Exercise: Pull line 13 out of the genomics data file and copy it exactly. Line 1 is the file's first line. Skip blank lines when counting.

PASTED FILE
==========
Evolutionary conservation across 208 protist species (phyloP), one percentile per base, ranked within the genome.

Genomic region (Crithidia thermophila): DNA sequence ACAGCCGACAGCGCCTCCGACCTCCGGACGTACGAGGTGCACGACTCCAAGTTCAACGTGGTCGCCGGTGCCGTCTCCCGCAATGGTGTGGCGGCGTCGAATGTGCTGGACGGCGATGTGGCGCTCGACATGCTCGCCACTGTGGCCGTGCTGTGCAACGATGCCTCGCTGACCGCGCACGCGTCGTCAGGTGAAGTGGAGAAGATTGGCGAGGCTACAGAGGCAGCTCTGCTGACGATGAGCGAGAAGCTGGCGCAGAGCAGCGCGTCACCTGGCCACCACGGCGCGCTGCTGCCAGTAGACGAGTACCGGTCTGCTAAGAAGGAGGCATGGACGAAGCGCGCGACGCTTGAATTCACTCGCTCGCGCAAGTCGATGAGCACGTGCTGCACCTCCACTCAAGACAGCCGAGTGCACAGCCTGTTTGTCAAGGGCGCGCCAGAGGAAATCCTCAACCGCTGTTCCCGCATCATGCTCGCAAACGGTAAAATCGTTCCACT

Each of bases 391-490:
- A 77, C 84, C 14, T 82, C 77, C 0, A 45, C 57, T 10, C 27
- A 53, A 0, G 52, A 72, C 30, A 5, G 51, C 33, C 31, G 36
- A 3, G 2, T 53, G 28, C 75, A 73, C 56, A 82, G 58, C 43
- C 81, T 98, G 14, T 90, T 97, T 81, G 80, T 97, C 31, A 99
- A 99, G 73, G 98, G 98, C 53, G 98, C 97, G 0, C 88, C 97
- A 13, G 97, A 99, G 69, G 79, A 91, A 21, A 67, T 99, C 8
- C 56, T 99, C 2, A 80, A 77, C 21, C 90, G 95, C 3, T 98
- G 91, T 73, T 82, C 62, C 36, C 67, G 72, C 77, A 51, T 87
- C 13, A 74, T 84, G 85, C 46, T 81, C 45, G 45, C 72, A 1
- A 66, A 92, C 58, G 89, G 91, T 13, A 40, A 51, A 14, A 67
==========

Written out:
- A 66, A 92, C 58, G 89, G 91, T 13, A 40, A 51, A 14, A 67